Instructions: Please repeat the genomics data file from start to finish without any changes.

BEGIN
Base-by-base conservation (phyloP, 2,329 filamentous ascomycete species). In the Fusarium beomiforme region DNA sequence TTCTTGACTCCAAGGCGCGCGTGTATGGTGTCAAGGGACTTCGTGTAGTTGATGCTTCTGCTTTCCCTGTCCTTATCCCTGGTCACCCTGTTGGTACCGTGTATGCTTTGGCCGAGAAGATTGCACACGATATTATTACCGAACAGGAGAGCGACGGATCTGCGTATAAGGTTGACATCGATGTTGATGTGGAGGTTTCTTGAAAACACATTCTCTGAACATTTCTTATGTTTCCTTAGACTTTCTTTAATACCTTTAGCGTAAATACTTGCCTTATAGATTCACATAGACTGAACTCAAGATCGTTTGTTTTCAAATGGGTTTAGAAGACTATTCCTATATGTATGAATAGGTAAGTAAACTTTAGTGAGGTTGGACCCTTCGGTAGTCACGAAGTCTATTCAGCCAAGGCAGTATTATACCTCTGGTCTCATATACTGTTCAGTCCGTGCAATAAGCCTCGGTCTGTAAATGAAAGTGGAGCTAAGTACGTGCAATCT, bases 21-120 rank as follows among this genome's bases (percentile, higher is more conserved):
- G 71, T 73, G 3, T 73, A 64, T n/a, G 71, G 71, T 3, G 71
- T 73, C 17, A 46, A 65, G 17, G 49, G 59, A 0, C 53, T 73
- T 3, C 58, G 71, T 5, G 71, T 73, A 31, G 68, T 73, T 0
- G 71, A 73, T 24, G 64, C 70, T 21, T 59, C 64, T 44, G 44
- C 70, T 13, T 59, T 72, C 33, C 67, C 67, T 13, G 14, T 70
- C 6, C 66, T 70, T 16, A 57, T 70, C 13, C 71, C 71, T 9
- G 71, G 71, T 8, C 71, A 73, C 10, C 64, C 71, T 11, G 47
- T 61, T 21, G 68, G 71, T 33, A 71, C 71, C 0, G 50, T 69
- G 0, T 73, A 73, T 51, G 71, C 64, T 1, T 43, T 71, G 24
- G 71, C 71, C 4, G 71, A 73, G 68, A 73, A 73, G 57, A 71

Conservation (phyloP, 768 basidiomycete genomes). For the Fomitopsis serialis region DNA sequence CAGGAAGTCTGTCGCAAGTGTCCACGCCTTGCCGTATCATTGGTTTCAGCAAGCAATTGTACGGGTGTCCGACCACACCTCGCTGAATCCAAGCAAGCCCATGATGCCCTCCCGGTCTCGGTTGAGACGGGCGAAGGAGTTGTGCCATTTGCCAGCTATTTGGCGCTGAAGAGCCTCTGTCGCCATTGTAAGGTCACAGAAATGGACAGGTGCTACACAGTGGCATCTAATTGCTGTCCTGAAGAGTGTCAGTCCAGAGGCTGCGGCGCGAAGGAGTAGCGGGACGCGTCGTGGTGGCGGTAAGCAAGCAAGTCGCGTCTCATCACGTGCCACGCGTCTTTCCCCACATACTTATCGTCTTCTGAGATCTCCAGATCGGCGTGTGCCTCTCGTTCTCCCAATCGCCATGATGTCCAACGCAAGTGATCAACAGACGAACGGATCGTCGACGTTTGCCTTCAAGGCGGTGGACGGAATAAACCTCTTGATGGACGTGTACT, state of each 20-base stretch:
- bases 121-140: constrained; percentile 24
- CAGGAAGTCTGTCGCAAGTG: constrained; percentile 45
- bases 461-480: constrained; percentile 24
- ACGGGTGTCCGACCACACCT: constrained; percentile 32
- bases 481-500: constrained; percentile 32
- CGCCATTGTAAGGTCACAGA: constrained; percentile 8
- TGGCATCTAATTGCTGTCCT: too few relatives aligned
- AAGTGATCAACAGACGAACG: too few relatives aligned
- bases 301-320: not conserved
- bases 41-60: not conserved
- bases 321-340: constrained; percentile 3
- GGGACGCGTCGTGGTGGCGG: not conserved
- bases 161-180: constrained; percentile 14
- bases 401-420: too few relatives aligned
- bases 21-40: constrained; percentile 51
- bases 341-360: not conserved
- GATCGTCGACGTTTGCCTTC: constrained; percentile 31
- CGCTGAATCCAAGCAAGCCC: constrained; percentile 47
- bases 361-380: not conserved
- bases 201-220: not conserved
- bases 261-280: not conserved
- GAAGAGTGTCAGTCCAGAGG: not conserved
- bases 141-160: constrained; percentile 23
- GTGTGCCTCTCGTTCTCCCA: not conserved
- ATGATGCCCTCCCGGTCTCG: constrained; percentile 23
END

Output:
Base-by-base conservation (phyloP, 2,329 filamentous ascomycete species). In the Fusarium beomiforme region DNA sequence TTCTTGACTCCAAGGCGCGCGTGTATGGTGTCAAGGGACTTCGTGTAGTTGATGCTTCTGCTTTCCCTGTCCTTATCCCTGGTCACCCTGTTGGTACCGTGTATGCTTTGGCCGAGAAGATTGCACACGATATTATTACCGAACAGGAGAGCGACGGATCTGCGTATAAGGTTGACATCGATGTTGATGTGGAGGTTTCTTGAAAACACATTCTCTGAACATTTCTTATGTTTCCTTAGACTTTCTTTAATACCTTTAGCGTAAATACTTGCCTTATAGATTCACATAGACTGAACTCAAGATCGTTTGTTTTCAAATGGGTTTAGAAGACTATTCCTATATGTATGAATAGGTAAGTAAACTTTAGTGAGGTTGGACCCTTCGGTAGTCACGAAGTCTATTCAGCCAAGGCAGTATTATACCTCTGGTCTCATATACTGTTCAGTCCGTGCAATAAGCCTCGGTCTGTAAATGAAAGTGGAGCTAAGTACGTGCAATCT, bases 21-120 rank as follows among this genome's bases (percentile, higher is more conserved):
- G 71, T 73, G 3, T 73, A 64, T n/a, G 71, G 71, T 3, G 71
- T 73, C 17, A 46, A 65, G 17, G 49, G 59, A 0, C 53, T 73
- T 3, C 58, G 71, T 5, G 71, T 73, A 31, G 68, T 73, T 0
- G 71, A 73, T 24, G 64, C 70, T 21, T 59, C 64, T 44, G 44
- C 70, T 13, T 59, T 72, C 33, C 67, C 67, T 13, G 14, T 70
- C 6, C 66, T 70, T 16, A 57, T 70, C 13, C 71, C 71, T 9
- G 71, G 71, T 8, C 71, A 73, C 10, C 64, C 71, T 11, G 47
- T 61, T 21, G 68, G 71, T 33, A 71, C 71, C 0, G 50, T 69
- G 0, T 73, A 73, T 51, G 71, C 64, T 1, T 43, T 71, G 24
- G 71, C 71, C 4, G 71, A 73, G 68, A 73, A 73, G 57, A 71

Conservation (phyloP, 768 basidiomycete genomes). For the Fomitopsis serialis region DNA sequence CAGGAAGTCTGTCGCAAGTGTCCACGCCTTGCCGTATCATTGGTTTCAGCAAGCAATTGTACGGGTGTCCGACCACACCTCGCTGAATCCAAGCAAGCCCATGATGCCCTCCCGGTCTCGGTTGAGACGGGCGAAGGAGTTGTGCCATTTGCCAGCTATTTGGCGCTGAAGAGCCTCTGTCGCCATTGTAAGGTCACAGAAATGGACAGGTGCTACACAGTGGCATCTAATTGCTGTCCTGAAGAGTGTCAGTCCAGAGGCTGCGGCGCGAAGGAGTAGCGGGACGCGTCGTGGTGGCGGTAAGCAAGCAAGTCGCGTCTCATCACGTGCCACGCGTCTTTCCCCACATACTTATCGTCTTCTGAGATCTCCAGATCGGCGTGTGCCTCTCGTTCTCCCAATCGCCATGATGTCCAACGCAAGTGATCAACAGACGAACGGATCGTCGACGTTTGCCTTCAAGGCGGTGGACGGAATAAACCTCTTGATGGACGTGTACT, state of each 20-base stretch:
- bases 121-140: constrained; percentile 24
- CAGGAAGTCTGTCGCAAGTG: constrained; percentile 45
- bases 461-480: constrained; percentile 24
- ACGGGTGTCCGACCACACCT: constrained; percentile 32
- bases 481-500: constrained; percentile 32
- CGCCATTGTAAGGTCACAGA: constrained; percentile 8
- TGGCATCTAATTGCTGTCCT: too few relatives aligned
- AAGTGATCAACAGACGAACG: too few relatives aligned
- bases 301-320: not conserved
- bases 41-60: not conserved
- bases 321-340: constrained; percentile 3
- GGGACGCGTCGTGGTGGCGG: not conserved
- bases 161-180: constrained; percentile 14
- bases 401-420: too few relatives aligned
- bases 21-40: constrained; percentile 51
- bases 341-360: not conserved
- GATCGTCGACGTTTGCCTTC: constrained; percentile 31
- CGCTGAATCCAAGCAAGCCC: constrained; percentile 47
- bases 361-380: not conserved
- bases 201-220: not conserved
- bases 261-280: not conserved
- GAAGAGTGTCAGTCCAGAGG: not conserved
- bases 141-160: constrained; percentile 23
- GTGTGCCTCTCGTTCTCCCA: not conserved
- ATGATGCCCTCCCGGTCTCG: constrained; percentile 23